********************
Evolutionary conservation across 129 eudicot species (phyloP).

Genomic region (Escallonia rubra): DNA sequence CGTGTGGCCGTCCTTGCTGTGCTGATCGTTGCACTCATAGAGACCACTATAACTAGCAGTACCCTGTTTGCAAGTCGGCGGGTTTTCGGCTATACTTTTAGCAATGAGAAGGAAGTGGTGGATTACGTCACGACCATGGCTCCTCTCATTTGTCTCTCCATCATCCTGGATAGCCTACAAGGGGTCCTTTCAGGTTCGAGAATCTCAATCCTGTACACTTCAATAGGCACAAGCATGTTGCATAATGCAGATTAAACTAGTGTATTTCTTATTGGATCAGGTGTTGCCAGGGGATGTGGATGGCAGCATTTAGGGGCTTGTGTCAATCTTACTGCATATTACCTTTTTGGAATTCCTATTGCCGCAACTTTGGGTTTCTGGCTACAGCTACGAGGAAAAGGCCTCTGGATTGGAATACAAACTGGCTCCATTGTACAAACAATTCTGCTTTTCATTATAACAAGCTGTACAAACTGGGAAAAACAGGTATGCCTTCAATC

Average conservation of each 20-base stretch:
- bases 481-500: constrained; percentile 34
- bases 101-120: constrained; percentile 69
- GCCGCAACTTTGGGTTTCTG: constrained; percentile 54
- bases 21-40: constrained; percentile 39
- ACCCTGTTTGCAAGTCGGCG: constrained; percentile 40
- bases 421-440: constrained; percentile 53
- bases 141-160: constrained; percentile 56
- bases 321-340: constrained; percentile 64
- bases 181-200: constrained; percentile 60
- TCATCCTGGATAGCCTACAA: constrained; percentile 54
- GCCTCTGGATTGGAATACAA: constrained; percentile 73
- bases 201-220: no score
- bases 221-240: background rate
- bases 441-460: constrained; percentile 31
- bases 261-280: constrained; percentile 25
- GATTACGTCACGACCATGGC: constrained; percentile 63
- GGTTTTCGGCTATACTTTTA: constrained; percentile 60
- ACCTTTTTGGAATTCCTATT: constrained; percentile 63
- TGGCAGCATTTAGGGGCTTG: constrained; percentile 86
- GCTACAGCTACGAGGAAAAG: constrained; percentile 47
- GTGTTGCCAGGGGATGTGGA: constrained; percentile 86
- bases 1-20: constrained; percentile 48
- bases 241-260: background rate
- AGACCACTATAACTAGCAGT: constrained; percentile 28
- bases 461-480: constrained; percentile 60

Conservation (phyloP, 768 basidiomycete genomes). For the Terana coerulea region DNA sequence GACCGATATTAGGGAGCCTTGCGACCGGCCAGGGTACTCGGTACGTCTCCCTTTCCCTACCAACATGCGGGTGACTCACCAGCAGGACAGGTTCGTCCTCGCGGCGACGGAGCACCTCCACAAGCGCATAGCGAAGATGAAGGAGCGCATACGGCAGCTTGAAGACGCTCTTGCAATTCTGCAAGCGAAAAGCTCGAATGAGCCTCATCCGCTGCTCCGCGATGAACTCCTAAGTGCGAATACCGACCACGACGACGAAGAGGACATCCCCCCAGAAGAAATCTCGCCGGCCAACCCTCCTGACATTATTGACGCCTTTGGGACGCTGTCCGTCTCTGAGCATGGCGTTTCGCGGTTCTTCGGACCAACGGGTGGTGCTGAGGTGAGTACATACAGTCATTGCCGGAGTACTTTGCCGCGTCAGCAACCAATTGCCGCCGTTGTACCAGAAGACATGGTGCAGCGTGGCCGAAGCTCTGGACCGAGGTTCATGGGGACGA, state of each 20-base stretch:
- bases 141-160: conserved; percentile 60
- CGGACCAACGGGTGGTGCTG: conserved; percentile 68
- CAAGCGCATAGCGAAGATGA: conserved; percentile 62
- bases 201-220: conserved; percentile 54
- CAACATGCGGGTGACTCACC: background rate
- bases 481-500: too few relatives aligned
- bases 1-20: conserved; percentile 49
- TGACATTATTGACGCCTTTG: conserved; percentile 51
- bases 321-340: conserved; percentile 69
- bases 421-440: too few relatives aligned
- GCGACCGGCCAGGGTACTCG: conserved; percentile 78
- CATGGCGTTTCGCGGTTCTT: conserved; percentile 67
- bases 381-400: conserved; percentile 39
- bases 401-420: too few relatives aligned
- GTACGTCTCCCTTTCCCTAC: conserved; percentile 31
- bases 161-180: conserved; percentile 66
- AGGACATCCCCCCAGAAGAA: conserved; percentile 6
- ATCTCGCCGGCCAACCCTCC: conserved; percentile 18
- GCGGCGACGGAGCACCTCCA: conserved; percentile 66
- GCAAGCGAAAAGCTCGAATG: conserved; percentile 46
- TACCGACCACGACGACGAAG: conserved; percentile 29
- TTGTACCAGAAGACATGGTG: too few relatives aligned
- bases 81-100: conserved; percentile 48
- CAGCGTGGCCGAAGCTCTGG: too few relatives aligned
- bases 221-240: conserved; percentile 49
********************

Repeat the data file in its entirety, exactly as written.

Evolutionary conservation across 129 eudicot species (phyloP).

Genomic region (Escallonia rubra): DNA sequence CGTGTGGCCGTCCTTGCTGTGCTGATCGTTGCACTCATAGAGACCACTATAACTAGCAGTACCCTGTTTGCAAGTCGGCGGGTTTTCGGCTATACTTTTAGCAATGAGAAGGAAGTGGTGGATTACGTCACGACCATGGCTCCTCTCATTTGTCTCTCCATCATCCTGGATAGCCTACAAGGGGTCCTTTCAGGTTCGAGAATCTCAATCCTGTACACTTCAATAGGCACAAGCATGTTGCATAATGCAGATTAAACTAGTGTATTTCTTATTGGATCAGGTGTTGCCAGGGGATGTGGATGGCAGCATTTAGGGGCTTGTGTCAATCTTACTGCATATTACCTTTTTGGAATTCCTATTGCCGCAACTTTGGGTTTCTGGCTACAGCTACGAGGAAAAGGCCTCTGGATTGGAATACAAACTGGCTCCATTGTACAAACAATTCTGCTTTTCATTATAACAAGCTGTACAAACTGGGAAAAACAGGTATGCCTTCAATC

Average conservation of each 20-base stretch:
- bases 481-500: constrained; percentile 34
- bases 101-120: constrained; percentile 69
- GCCGCAACTTTGGGTTTCTG: constrained; percentile 54
- bases 21-40: constrained; percentile 39
- ACCCTGTTTGCAAGTCGGCG: constrained; percentile 40
- bases 421-440: constrained; percentile 53
- bases 141-160: constrained; percentile 56
- bases 321-340: constrained; percentile 64
- bases 181-200: constrained; percentile 60
- TCATCCTGGATAGCCTACAA: constrained; percentile 54
- GCCTCTGGATTGGAATACAA: constrained; percentile 73
- bases 201-220: no score
- bases 221-240: background rate
- bases 441-460: constrained; percentile 31
- bases 261-280: constrained; percentile 25
- GATTACGTCACGACCATGGC: constrained; percentile 63
- GGTTTTCGGCTATACTTTTA: constrained; percentile 60
- ACCTTTTTGGAATTCCTATT: constrained; percentile 63
- TGGCAGCATTTAGGGGCTTG: constrained; percentile 86
- GCTACAGCTACGAGGAAAAG: constrained; percentile 47
- GTGTTGCCAGGGGATGTGGA: constrained; percentile 86
- bases 1-20: constrained; percentile 48
- bases 241-260: background rate
- AGACCACTATAACTAGCAGT: constrained; percentile 28
- bases 461-480: constrained; percentile 60

Conservation (phyloP, 768 basidiomycete genomes). For the Terana coerulea region DNA sequence GACCGATATTAGGGAGCCTTGCGACCGGCCAGGGTACTCGGTACGTCTCCCTTTCCCTACCAACATGCGGGTGACTCACCAGCAGGACAGGTTCGTCCTCGCGGCGACGGAGCACCTCCACAAGCGCATAGCGAAGATGAAGGAGCGCATACGGCAGCTTGAAGACGCTCTTGCAATTCTGCAAGCGAAAAGCTCGAATGAGCCTCATCCGCTGCTCCGCGATGAACTCCTAAGTGCGAATACCGACCACGACGACGAAGAGGACATCCCCCCAGAAGAAATCTCGCCGGCCAACCCTCCTGACATTATTGACGCCTTTGGGACGCTGTCCGTCTCTGAGCATGGCGTTTCGCGGTTCTTCGGACCAACGGGTGGTGCTGAGGTGAGTACATACAGTCATTGCCGGAGTACTTTGCCGCGTCAGCAACCAATTGCCGCCGTTGTACCAGAAGACATGGTGCAGCGTGGCCGAAGCTCTGGACCGAGGTTCATGGGGACGA, state of each 20-base stretch:
- bases 141-160: conserved; percentile 60
- CGGACCAACGGGTGGTGCTG: conserved; percentile 68
- CAAGCGCATAGCGAAGATGA: conserved; percentile 62
- bases 201-220: conserved; percentile 54
- CAACATGCGGGTGACTCACC: background rate
- bases 481-500: too few relatives aligned
- bases 1-20: conserved; percentile 49
- TGACATTATTGACGCCTTTG: conserved; percentile 51
- bases 321-340: conserved; percentile 69
- bases 421-440: too few relatives aligned
- GCGACCGGCCAGGGTACTCG: conserved; percentile 78
- CATGGCGTTTCGCGGTTCTT: conserved; percentile 67
- bases 381-400: conserved; percentile 39
- bases 401-420: too few relatives aligned
- GTACGTCTCCCTTTCCCTAC: conserved; percentile 31
- bases 161-180: conserved; percentile 66
- AGGACATCCCCCCAGAAGAA: conserved; percentile 6
- ATCTCGCCGGCCAACCCTCC: conserved; percentile 18
- GCGGCGACGGAGCACCTCCA: conserved; percentile 66
- GCAAGCGAAAAGCTCGAATG: conserved; percentile 46
- TACCGACCACGACGACGAAG: conserved; percentile 29
- TTGTACCAGAAGACATGGTG: too few relatives aligned
- bases 81-100: conserved; percentile 48
- CAGCGTGGCCGAAGCTCTGG: too few relatives aligned
- bases 221-240: conserved; percentile 49